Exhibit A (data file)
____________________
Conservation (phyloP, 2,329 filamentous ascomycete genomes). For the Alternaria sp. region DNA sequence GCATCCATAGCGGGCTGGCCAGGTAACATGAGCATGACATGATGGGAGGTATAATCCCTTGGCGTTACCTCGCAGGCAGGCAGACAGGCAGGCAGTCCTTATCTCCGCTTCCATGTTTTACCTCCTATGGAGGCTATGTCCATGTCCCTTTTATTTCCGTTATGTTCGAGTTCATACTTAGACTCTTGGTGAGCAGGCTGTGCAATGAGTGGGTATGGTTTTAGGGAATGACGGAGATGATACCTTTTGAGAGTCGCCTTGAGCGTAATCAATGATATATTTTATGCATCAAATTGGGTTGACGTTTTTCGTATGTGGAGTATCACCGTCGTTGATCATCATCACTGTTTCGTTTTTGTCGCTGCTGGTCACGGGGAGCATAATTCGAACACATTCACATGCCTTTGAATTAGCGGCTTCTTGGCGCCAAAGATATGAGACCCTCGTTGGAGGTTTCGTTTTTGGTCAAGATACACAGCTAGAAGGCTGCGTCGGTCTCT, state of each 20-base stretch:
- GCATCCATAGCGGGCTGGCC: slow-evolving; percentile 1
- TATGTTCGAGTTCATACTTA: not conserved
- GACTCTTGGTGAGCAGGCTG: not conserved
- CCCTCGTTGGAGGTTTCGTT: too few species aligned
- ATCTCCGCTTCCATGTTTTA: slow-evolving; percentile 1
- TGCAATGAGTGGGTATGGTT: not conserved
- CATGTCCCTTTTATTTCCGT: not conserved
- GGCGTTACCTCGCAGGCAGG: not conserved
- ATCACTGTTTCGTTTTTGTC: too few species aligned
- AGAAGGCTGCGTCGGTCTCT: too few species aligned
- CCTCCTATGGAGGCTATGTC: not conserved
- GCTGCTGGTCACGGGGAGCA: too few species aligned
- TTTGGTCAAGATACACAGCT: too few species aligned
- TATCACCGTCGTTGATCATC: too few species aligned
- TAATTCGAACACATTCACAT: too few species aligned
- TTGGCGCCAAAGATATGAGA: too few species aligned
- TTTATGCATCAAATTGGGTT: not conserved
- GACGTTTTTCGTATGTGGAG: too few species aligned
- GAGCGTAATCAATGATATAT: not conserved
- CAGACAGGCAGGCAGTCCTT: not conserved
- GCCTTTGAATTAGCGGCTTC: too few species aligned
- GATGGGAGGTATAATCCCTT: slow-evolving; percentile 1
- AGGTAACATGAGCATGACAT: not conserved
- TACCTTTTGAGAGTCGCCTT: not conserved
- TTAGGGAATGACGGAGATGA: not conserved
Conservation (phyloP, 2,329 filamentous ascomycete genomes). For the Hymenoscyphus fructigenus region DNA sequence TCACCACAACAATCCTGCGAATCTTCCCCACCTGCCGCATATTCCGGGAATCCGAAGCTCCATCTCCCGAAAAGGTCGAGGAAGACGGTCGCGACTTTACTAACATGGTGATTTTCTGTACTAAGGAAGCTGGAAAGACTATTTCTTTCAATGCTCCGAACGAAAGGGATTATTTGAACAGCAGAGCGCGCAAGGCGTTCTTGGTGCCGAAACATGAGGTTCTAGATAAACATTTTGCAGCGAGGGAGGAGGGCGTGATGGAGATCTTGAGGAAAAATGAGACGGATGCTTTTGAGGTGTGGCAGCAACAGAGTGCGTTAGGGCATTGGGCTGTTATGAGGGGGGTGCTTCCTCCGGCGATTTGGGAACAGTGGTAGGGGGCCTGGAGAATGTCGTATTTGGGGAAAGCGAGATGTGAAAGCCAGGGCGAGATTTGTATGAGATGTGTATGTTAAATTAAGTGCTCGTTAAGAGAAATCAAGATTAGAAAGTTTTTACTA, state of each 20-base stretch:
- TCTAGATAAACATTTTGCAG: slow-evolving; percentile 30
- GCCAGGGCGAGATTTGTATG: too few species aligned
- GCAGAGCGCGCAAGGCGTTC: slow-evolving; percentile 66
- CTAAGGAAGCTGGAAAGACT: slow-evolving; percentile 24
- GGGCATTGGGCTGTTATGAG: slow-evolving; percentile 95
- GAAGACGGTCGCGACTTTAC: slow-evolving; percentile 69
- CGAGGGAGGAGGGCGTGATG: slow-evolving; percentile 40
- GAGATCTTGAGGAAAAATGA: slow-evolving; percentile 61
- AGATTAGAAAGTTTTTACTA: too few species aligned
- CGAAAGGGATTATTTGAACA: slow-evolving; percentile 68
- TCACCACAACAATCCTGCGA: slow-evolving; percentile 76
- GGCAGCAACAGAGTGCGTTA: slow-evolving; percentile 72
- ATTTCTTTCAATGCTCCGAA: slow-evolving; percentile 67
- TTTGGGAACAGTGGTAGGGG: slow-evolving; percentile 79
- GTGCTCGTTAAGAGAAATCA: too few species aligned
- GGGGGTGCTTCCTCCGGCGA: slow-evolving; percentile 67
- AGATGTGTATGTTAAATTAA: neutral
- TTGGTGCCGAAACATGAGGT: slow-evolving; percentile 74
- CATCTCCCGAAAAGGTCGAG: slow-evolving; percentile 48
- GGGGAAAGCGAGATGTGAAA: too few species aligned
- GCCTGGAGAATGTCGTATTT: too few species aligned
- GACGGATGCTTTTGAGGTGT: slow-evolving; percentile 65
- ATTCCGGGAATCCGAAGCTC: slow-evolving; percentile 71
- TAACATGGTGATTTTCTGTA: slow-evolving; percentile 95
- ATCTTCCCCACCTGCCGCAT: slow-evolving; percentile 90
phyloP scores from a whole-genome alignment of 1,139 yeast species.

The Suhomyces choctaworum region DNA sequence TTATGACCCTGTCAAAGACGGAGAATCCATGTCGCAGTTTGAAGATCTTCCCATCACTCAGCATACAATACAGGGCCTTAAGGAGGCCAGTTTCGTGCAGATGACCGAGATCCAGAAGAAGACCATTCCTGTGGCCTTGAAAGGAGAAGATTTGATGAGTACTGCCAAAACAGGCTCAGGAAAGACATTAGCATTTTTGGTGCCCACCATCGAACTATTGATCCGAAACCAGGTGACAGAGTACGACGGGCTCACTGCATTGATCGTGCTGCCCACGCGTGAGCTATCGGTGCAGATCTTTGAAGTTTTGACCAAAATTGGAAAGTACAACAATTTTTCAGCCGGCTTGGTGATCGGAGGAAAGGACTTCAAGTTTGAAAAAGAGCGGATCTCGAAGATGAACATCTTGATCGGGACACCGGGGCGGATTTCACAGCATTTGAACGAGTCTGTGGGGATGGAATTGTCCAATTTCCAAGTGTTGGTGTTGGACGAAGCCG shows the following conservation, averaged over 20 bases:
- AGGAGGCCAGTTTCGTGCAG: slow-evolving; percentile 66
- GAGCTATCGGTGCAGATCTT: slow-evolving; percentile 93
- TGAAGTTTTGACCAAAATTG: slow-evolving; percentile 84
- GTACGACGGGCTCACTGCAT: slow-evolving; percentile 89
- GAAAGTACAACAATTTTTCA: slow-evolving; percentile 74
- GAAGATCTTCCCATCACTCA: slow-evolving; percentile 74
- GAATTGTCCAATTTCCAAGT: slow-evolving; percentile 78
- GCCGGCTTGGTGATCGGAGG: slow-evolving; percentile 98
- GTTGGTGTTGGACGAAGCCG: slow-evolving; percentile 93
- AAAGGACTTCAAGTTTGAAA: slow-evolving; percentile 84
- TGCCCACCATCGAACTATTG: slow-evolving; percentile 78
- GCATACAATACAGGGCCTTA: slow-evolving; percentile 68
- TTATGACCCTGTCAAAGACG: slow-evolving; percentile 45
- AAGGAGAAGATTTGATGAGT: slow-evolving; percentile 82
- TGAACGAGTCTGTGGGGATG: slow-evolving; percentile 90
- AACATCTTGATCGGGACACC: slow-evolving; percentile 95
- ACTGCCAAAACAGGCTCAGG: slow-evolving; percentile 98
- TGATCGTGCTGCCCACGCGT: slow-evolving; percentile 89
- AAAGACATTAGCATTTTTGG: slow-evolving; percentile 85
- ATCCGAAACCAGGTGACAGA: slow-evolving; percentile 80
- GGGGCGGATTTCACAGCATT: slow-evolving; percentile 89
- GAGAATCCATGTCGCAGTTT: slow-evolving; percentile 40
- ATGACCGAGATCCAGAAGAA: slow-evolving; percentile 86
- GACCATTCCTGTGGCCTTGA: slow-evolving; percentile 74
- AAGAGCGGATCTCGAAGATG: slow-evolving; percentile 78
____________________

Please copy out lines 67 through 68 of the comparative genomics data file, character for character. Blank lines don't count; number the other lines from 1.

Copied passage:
- TTATGACCCTGTCAAAGACG: slow-evolving; percentile 45
- AAGGAGAAGATTTGATGAGT: slow-evolving; percentile 82